The NHL Players’ Association expects to take at least one more day before responding to the league’s request to see a full proposal in collective bargaining.
The union plans to work internally on Tuesday and could be ready to meet Wednesday, according to a spokesman.
The sides returned to the bargaining table for a 90-minute meeting on Monday night, where the league asked for a comprehensive offer on the split of revenue and player contract rights.
“We’ve never heard a full proposal from them,” deputy commissioner Bill Daly said afterwards. “We’ve heard their proposal on economics, they’re still suggesting that they’re moving in our direction on economics. Until we know exactly where they stand on economics … we think it’s all tied together.
“We’d like to hear it all together.”
Another issue the sides need to work out is how they pay for the damage caused by the lockout. In the NHLPA’s most recent offer, which was tabled Nov. 7, the union asked for the players’ share of revenues to jump in fixed increments of 1.75 per cent each season starting from the $1.883-billion they took in last year.
That proposal didn’t include the mechanism that would be used to account for the reduced revenue generated during a shortened 2012-13 season.
The league and union must also find agreement on contract rules. The NHL would like to see entry-level contracts reduced to two years, unrestricted free agency pushed back to age 28 or eight years of service and all deals limited to five years maximum.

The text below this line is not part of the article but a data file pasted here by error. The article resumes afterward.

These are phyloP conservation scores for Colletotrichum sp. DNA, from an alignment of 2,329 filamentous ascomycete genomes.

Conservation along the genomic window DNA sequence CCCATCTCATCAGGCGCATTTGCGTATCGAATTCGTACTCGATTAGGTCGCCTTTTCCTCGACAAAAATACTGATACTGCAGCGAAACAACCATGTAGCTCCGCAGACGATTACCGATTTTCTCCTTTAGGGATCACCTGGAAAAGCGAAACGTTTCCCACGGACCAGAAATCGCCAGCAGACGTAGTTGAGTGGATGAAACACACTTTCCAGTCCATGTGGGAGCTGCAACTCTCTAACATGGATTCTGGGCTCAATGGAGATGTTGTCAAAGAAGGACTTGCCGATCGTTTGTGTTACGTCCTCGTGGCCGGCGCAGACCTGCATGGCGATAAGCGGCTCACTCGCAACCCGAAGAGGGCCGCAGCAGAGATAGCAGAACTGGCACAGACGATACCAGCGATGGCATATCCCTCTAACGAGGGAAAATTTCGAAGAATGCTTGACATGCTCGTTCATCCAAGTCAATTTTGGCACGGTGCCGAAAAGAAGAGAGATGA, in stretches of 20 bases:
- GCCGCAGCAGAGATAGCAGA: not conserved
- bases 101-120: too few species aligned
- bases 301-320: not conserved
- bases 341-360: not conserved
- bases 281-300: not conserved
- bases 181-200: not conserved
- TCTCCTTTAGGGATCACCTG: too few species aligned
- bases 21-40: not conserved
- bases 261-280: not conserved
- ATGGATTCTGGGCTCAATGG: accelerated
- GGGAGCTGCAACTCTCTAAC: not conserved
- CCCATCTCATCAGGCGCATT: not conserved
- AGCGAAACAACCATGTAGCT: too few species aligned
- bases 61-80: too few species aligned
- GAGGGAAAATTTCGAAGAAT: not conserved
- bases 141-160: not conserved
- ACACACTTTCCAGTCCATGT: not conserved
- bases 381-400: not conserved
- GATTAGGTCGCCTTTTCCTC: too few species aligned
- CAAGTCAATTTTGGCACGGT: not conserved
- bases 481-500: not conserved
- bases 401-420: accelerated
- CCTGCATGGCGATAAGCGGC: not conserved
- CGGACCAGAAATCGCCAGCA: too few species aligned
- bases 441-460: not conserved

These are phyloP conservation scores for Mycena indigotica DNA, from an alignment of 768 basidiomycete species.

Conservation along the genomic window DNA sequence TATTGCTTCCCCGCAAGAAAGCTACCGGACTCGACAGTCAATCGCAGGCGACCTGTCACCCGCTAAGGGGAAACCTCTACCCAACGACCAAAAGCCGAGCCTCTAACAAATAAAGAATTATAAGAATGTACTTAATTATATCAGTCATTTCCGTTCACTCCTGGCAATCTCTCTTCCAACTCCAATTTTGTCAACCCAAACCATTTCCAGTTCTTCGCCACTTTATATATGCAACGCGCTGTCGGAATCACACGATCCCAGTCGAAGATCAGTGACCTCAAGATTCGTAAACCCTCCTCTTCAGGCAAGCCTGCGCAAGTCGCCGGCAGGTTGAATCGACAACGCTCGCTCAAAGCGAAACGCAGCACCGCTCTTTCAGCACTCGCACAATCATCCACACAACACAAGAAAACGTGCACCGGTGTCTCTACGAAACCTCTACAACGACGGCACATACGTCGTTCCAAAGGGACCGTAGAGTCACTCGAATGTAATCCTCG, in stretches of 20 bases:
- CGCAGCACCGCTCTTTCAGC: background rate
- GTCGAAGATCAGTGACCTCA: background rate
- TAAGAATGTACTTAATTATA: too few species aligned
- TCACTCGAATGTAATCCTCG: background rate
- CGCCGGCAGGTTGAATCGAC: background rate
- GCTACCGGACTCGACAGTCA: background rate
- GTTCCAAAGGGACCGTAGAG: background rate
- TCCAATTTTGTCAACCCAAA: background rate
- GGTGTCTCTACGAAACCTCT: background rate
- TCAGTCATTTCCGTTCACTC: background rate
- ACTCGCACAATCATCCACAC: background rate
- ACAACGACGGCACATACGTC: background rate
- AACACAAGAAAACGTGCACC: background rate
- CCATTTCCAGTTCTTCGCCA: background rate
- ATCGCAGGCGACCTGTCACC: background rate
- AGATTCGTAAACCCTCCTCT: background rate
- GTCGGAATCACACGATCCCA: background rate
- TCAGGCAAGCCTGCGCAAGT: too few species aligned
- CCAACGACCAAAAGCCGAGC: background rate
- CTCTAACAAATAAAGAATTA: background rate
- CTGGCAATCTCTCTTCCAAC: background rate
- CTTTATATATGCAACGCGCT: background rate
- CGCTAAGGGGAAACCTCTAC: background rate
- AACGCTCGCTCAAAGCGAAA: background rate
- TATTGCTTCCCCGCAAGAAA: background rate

So far, the union has only shown a willingness to make system changes that would discourage teams from signing players to long-term, back-diving contracts.
Now into its 10th week, the lockout has already forced the cancellation of all regular-season games through Nov. 30 — and the league is expected to wipe more from the schedule in the coming days. The sides considered taking a break from negotiations last week, but the NHLPA urged the league to continue meeting.
“It’s hard for me to see how you make an agreement if you aren’t talking and so you talk,” said NHLPA executive director Donald Fehr. “Sometimes it doesn’t lead anywhere, perhaps very often it doesn’t lead anywhere, but if you aren’t talking it’s 100 per cent sure it doesn’t lead anywhere.”
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